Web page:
Acxiom

May 18, 2018

Six months ago, at the AdExchanger Programmatic I/O event in New York, I asked a room filled with over 400 senior technology and marketing leaders if they felt they were on track to be ready for GDPR. Not a single hand went up. GDPR is a huge undertaking for many, including Acxiom and LiveRamp, but I’m pleased to say we are ready. Let me share with you how we reached this point, and why I believe GDPR readiness should be viewed as just one small piece of a larger journey.

I won’t take time here to detail what GDPR is – for more detailed information, I’d like to refer you to our GDPR website page. I would like to remind everyone that GDPR creates a new level of accountability, transparency and control for consumers which we believe is really important for our digital future together. It strengthens data governance practices for businesses and it raises awareness of the importance of data to the economy and society at large.

As we countdown to May 25 when GDPR comes into force, some have compared GDPR to the Y2K scenario we faced at the end of the last millennium. While it’s true they both share the sense of major consequences if requirements aren’t met by a certain date, GDPR is not a quick, one-time fix and forget. It requires companies to operate in a different way and put real governance in place to ensure new processes are followed on an ongoing basis. This is both the challenge GDPR presents and the opportunity it creates.

Being GDPR ready for Acxiom and LiveRamp has been a mammoth undertaking that began several years ago as we worked with policymakers and industry bodies to help shape GDPR rather than simply react to it. Alongside that policy engagement, our Global Data Ethics team led a program of continuous improvement – using GDPR as a catalyst to improve our global data governance program. Eight workstreams were identified:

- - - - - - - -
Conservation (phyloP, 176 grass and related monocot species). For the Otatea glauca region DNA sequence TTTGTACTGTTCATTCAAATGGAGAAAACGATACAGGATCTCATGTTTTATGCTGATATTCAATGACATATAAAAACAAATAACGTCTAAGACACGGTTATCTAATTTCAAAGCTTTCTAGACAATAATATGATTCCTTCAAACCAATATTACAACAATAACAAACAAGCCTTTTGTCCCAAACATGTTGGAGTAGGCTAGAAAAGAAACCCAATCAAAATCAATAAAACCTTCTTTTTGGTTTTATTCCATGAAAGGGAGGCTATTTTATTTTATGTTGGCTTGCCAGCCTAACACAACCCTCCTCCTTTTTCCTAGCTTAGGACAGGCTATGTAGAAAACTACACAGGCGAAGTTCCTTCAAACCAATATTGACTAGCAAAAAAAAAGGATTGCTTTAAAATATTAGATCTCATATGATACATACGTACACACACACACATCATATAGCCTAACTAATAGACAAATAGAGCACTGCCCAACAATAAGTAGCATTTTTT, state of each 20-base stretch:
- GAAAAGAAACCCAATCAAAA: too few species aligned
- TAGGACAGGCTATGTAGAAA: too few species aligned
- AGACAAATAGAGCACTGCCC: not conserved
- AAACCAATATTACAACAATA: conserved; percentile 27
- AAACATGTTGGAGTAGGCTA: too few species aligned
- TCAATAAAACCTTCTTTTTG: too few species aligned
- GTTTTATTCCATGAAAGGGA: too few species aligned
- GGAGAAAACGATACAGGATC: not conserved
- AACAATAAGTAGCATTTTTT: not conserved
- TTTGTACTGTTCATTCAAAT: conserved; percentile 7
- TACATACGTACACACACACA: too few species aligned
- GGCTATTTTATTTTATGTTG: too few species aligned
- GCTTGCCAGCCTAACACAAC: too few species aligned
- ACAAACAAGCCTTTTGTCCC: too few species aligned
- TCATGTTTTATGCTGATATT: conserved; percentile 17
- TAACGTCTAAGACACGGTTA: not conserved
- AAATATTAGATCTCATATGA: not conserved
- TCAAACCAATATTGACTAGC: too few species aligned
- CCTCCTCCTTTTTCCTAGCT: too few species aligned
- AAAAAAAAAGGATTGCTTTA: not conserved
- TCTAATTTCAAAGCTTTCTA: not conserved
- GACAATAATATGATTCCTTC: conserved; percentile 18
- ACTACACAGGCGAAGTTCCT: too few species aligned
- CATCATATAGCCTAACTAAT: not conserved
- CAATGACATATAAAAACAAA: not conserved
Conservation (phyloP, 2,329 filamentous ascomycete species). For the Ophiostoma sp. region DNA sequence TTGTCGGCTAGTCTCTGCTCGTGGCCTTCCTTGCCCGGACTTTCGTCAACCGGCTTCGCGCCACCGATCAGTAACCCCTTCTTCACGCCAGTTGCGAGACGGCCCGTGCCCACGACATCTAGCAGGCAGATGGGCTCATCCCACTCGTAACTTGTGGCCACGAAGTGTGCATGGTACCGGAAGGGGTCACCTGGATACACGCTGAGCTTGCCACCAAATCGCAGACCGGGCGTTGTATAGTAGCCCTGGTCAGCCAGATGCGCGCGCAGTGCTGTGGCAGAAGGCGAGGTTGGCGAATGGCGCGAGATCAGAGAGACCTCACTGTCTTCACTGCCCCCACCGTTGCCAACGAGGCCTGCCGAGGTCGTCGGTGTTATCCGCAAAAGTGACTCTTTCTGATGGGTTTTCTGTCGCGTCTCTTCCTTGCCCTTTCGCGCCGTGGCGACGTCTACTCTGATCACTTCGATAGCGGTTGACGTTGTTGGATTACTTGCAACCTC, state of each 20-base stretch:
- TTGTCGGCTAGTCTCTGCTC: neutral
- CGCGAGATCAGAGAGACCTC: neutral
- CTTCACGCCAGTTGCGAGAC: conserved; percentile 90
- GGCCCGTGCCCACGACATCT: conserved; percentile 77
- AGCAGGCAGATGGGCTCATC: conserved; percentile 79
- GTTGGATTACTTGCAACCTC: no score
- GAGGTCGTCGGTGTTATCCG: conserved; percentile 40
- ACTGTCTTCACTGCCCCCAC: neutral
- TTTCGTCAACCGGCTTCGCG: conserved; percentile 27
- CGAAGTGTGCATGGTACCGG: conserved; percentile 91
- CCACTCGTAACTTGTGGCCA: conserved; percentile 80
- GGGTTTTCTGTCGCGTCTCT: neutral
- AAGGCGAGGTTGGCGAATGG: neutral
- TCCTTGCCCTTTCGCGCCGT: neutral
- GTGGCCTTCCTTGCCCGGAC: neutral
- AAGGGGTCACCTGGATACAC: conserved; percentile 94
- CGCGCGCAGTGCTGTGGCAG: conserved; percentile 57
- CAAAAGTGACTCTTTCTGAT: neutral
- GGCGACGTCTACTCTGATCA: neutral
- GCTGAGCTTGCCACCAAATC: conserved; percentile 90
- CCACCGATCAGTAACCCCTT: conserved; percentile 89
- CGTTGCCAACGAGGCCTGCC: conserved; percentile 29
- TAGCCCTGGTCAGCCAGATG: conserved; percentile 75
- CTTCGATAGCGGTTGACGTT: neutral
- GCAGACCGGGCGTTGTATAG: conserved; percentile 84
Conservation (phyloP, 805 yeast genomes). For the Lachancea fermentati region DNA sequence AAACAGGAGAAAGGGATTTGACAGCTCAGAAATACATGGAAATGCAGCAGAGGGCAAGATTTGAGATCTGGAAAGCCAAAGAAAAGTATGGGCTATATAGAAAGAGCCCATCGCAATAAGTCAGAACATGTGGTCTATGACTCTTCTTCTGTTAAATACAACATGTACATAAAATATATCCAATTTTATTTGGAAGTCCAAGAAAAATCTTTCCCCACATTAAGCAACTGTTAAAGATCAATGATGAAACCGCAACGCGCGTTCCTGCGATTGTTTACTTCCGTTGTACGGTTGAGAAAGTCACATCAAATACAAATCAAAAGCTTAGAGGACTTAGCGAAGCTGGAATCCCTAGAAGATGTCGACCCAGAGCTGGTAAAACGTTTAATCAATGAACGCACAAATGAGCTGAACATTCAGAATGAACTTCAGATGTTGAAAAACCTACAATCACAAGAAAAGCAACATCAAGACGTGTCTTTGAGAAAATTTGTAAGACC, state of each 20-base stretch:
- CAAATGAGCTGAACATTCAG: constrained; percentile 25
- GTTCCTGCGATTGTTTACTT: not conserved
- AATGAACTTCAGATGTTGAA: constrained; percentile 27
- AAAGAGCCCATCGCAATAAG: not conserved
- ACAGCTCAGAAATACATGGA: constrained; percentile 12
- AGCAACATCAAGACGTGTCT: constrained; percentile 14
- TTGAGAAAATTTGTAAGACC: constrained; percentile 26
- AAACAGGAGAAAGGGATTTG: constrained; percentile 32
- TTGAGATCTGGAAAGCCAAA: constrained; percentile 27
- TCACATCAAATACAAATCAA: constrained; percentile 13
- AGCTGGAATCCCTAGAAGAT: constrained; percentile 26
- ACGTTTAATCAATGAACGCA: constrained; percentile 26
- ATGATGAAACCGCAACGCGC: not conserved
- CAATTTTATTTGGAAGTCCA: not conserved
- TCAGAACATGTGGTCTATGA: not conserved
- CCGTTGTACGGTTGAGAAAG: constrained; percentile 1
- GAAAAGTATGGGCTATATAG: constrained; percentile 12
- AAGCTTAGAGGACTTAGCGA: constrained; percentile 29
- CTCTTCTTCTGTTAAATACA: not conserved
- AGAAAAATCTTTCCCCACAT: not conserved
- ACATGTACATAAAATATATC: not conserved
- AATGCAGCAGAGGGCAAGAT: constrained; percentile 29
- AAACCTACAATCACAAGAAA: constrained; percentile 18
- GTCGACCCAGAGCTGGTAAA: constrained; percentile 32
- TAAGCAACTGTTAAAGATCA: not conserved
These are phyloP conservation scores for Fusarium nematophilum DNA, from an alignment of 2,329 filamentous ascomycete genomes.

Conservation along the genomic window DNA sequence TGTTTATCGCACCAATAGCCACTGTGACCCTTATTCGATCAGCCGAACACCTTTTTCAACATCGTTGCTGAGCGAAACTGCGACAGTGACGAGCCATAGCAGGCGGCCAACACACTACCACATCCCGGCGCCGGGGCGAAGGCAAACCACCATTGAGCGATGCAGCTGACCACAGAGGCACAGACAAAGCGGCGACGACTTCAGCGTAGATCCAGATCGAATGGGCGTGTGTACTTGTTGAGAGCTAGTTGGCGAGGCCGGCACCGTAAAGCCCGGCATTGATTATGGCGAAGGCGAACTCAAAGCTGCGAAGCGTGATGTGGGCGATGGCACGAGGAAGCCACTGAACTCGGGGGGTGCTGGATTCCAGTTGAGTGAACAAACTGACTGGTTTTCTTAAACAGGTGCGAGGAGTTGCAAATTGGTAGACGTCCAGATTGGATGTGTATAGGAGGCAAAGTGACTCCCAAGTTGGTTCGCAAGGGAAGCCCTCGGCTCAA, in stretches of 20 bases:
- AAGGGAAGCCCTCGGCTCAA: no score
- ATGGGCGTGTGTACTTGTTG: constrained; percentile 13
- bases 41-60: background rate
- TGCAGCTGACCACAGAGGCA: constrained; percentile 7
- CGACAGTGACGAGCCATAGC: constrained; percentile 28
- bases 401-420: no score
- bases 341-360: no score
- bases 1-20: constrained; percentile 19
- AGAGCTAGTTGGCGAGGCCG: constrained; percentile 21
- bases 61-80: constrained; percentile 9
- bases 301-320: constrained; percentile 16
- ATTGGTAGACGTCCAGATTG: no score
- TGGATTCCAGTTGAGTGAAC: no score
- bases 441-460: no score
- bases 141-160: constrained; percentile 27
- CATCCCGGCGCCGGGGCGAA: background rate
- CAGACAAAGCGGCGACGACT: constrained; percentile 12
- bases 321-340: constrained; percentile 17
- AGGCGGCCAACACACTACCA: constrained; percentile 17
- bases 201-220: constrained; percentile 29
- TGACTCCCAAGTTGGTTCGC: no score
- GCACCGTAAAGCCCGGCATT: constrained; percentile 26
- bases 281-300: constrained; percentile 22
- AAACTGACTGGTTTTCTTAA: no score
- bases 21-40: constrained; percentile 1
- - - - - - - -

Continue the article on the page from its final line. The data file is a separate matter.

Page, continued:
Within each of these areas, we followed a ‘six-step plan’ for GDPR readiness:

  1. Analysis and Assessment – mapping existing processes against GDPR requirements, scoping the impact of changes, and identifying stakeholders
  2. Awareness – driving alignment in the businesses around the resources needed to address required changes
  3. Design Future State – creating a detailed blueprint for compliance
  4. Development – transforming the blueprint into actionable workstreams
  5. Implementation – remediating gaps and implementing new processes, policies, and tools
  6. Governance – ensuring compliance is monitored and enforced

This effort required hundreds of data source reviews and data protection impact assessments as well as thousands of contract amendments. As I write this post, final tasks (mainly some documentation) are being actioned, and our associates are completing their GDPR training. I’m delighted to say that in all material respects, our major initiatives are complete, and we are GDPR ready for May 25th.

GDPR is indeed a sea-change for our industry. However, it’s just one of the many pieces of data legislation that exist in our world. Achieving GDPR readiness isn’t an end in itself, it’s a step in a journey toward building greater trust with consumers through better transparency and data governance. To truly build this trust, we must embrace an ethical approach to data that goes beyond what the law requires and ensures we operate in ways that are also just and fair to individuals.

While GDPR will surely be seen as an important precedent that influences policy-making in other parts of the world, we cannot expect legislation to keep pace with the rapid innovations that take place in our industry. Instead, we must harness our newly strengthened data governance muscles to implement codes of conduct and best practices that put the consumer at the center. This is the surest way to protect our data-driven economy and pave the way for a healthy, vibrant data-everywhere future.